Navigation Links
Powerful genome ID method extended to humans

A mathematical discovery has extended the reach of a novel genome mapping method to humans, potentially giving cancer biology a faster and more cost-effective tool than traditional DNA sequencing.

A student-led group from the laboratory of Michael Waterman, USC University Professor in molecular and computational biology, has developed an algorithm to handle the massive amounts of data created by a restriction mapping technology known as "optical mapping." Restriction maps provide coordinates on chromosomes analogous to mile markers on freeways.

Lead author Anton Valouev, a recent graduate of Waterman's lab and now a postdoctoral fellow at Stanford University, said the algorithm makes it possible to optically map the human genome.

"It carries tremendous benefits for medical applications, specifically for finding genomic abnormalities," he said.

The algorithm appears in this week's PNAS Early Edition.

Optical mapping was developed at New York University in the late 1990s by David Schwartz, now a professor of chemistry and genetics at the University of Wisconsin-Madison. Schwartz and a collaborator at Wisconsin, Shiguo Zhou, co-authored the PNAS paper.

The power of optical mapping lies in its ability to reveal the size and large-scale structure of a genome. The method uses fluorescence microscopy to image individual DNA molecules that have been divided into orderly fragments by so-called restriction enzymes.

By imaging large numbers of an organism's DNA molecules, optical mapping can produce a map of its genome at a relatively low cost.

An optical map lacks the minute detail of a genetic sequence, but it makes up for that shortcoming in other ways, said Philip Green, a professor of genome sciences at the University of Washington who edited the PNAS paper.

Geneticists often say that humans have 99.9 percent of their DNA in common. But, Green said, "individuals occasionally have big di fferences in their chromosome structure. You sometimes find regions where there are larger changes."

Such changes could include wholesale deletions of chunks of the genome or additions of extra copies. Cancer genomes, in particular, mutate rapidly and contain frequent abnormalities.

"That's something that's very hard to detect" by conventional sequencing, Green said, adding that sequencing can simply miss part of a genome.

Optical mapping, by contrast, can estimate the absolute length of a genome and quickly detect differences in length and structure between two genomes. Comparing optical maps of healthy and diseased genomes can guide researchers to crucial mutations.

Though he called optical mapping "potentially very powerful," Green added that it requires such a high level of expertise that only a couple of laboratories in the world use the method.

The Waterman group's algorithm may encourage others to take a second look.


'"/>

Source:University of Southern California


Related biology news :

1. Powerful new tool for studying brain development
2. Powerful technique for multiplying adult stem cells may aid therapies
3. Man and mouse share genome structures
4. Whole genome fine map of rice completed
5. Study finds more than one-third of human genome regulated by RNA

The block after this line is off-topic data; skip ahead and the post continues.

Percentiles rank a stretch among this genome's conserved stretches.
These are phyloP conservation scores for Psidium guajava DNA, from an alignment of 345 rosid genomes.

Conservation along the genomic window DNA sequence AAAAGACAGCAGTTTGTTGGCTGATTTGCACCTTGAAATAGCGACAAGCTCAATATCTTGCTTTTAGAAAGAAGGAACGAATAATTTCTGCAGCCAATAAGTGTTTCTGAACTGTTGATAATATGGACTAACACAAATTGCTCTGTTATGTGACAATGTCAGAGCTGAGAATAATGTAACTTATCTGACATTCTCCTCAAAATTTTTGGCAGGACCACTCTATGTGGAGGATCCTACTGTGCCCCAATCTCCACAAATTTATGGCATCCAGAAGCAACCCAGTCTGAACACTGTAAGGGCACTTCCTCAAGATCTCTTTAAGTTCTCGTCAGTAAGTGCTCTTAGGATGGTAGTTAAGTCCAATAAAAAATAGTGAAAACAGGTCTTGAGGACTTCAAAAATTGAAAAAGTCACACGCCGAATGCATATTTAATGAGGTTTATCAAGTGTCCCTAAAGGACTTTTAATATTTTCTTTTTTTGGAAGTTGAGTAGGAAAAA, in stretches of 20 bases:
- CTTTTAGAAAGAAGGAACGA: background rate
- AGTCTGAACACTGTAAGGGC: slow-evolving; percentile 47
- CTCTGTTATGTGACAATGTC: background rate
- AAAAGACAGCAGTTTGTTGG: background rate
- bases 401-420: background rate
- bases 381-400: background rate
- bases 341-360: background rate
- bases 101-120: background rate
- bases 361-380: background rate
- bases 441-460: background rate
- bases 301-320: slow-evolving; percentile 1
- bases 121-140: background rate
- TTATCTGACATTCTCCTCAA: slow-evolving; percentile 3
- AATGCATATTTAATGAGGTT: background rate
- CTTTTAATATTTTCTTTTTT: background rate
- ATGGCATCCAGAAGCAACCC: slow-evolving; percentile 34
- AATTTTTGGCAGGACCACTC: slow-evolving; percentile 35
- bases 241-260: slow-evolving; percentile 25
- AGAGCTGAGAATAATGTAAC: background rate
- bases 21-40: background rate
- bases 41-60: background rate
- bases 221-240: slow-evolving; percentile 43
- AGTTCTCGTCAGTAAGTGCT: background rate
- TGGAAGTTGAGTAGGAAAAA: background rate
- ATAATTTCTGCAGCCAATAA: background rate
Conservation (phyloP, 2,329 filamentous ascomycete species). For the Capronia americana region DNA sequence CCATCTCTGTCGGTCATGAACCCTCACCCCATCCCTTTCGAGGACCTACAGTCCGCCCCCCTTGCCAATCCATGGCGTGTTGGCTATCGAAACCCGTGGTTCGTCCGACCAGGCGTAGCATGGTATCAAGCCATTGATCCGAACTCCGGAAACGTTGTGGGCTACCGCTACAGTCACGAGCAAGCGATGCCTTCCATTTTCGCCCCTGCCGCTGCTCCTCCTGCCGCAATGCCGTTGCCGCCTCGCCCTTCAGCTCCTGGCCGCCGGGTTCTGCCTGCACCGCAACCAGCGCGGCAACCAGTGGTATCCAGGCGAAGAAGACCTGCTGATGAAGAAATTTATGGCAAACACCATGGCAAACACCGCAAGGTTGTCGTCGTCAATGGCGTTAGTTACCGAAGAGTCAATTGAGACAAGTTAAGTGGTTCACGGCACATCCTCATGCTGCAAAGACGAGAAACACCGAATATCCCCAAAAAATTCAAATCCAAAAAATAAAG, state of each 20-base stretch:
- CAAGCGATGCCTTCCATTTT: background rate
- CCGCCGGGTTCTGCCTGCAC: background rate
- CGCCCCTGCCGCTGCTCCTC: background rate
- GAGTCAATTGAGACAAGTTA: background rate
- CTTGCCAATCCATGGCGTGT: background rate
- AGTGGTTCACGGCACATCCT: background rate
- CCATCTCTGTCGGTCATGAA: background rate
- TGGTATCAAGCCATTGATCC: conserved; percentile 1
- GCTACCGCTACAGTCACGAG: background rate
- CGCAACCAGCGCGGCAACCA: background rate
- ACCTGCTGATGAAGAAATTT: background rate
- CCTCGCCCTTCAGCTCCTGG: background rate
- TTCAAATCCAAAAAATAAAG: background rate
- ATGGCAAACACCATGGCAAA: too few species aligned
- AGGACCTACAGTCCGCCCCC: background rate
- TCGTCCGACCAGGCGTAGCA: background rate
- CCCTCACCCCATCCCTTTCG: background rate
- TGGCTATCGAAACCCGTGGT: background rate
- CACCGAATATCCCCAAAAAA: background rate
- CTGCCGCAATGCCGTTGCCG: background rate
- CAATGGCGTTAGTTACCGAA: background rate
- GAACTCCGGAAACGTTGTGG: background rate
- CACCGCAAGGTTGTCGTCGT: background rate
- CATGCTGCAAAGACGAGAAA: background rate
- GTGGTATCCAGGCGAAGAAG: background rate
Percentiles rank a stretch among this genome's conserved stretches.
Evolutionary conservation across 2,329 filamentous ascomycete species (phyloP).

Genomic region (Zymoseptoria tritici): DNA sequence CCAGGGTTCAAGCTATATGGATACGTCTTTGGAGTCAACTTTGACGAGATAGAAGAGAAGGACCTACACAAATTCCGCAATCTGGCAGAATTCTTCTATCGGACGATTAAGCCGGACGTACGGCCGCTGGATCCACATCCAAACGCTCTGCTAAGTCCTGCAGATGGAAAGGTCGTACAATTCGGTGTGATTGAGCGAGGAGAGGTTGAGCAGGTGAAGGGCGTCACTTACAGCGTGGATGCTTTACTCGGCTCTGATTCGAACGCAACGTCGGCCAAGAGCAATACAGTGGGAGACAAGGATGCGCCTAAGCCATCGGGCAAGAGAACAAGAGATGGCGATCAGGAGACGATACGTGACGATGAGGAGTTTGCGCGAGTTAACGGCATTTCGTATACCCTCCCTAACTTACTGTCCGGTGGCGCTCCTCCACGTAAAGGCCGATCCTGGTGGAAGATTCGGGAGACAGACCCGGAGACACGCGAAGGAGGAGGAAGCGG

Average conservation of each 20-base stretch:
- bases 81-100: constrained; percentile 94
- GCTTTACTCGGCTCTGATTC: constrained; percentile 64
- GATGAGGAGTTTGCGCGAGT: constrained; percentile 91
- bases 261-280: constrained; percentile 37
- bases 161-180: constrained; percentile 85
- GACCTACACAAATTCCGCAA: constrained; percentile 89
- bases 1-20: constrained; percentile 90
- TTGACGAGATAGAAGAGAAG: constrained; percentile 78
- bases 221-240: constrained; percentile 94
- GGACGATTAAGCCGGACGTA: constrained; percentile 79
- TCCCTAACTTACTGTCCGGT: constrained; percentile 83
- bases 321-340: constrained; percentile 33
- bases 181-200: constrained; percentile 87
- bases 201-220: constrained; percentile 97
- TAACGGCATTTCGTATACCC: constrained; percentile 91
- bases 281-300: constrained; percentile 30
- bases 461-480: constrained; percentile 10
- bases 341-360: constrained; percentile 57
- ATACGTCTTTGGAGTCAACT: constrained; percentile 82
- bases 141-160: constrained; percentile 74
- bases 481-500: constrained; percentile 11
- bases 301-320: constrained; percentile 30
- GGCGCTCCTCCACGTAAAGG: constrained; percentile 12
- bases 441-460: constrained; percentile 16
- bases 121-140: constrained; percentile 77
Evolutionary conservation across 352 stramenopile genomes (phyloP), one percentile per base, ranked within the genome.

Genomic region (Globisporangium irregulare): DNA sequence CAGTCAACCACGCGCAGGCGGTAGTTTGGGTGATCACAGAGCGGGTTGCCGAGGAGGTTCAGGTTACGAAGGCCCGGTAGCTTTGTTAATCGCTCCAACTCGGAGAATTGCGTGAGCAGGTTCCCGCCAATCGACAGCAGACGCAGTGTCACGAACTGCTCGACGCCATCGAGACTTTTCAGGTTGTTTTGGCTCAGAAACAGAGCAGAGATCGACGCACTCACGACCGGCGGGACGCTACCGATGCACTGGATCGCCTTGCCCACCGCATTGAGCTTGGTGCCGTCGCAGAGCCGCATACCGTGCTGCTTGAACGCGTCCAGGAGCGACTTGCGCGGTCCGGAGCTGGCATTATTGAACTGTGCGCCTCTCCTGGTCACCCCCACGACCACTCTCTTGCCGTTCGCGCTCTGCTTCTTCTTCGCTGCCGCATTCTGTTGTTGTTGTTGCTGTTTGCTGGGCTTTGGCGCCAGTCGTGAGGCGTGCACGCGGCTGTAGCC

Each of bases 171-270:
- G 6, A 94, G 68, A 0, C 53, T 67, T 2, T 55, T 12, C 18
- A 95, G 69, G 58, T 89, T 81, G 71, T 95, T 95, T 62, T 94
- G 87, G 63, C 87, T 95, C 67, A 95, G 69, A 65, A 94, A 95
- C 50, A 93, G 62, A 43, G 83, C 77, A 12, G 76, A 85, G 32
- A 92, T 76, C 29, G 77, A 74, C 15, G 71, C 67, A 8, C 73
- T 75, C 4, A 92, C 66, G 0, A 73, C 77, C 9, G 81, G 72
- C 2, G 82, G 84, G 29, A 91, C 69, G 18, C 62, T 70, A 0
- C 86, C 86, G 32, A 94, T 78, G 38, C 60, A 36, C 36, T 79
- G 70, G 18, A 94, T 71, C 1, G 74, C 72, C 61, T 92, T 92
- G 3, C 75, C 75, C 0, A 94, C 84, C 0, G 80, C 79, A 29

6. A bacterial genome reveals new targets to combat infectious disease
7. Scientists decipher genome of fungus that can cause life-threatening infections
8. Highly adaptable genome in gut bacterium key to intestinal health
9. Fleshing out the genome
10. Agilent Technologies new genome analysis technology set to accelerate Australia fight against mesothelioma
11. wFleaBase: the Daphnia genome database
Post Your Comments:
*Name:
*Comment:
*Email:


(Date:1/12/2017)... and PUNE, India , January 12, 2017 ... Forecasts, 2015 - 2022," projects that the global biometric technology market is expected to ... 2016 to 2022. Continue Reading ... ...      ...
(Date:1/6/2017)... JOLLA, Calif. , Jan. 6, 2017 /PRNewswire/ ... 1 safety studies in healthy volunteers of a ... intended to treat acute pancreatitis. ... is typically a mild disorder, but can be ... organ failure and sepsis, where extended hospital stays, ...
(Date:1/4/2017)... LAS VEGAS , Jan. 4, 2017  For the thousands of ... , a global leader in connected health and biometric measurement devices and ... pressure monitors. On display in A&D Medical,s special CES ... monitors represent the ongoing expansion of the company,s WellnessConnected product ... ...
Breaking Biology News(10 mins):
(Date:1/19/2017)... ... January 19, 2017 , ... FireflySci Inc. is a go-getter type of company ... is accounted to two main factors. The first is the amazing customer service ... supplying FireflySci products all around the world. , 2016 was a tremendous sales year ...
(Date:1/19/2017)... , Jan. 18, 2017 BD (Becton, Dickinson and Company) ... today that it will host a live webcast of its Annual ... (ET). The webcast can be accessed from the ... replay through Tuesday, January 31, 2017. ... About BD BD is a global ...
(Date:1/18/2017)... 18, 2017   Parent Project Muscular Dystrophy (PPMD) ... Duchenne muscular dystrophy (Duchenne) , today announced a ... Institute of Technology (NJIT) and Talem Technologies (Talem) as ... technology to assist people living with Duchenne. PPMD ... – an embedded computer, software, a force sensor and ...
(Date:1/18/2017)... ... 2017 , ... MYOLYN, which creates medical technology for people ... to the FDA, requesting clearance of the MyoCycle Home and the MyoCycle Pro ... , The submission marks a major milestone for the technology startup. MYOLYN spun ...
Breaking Biology Technology: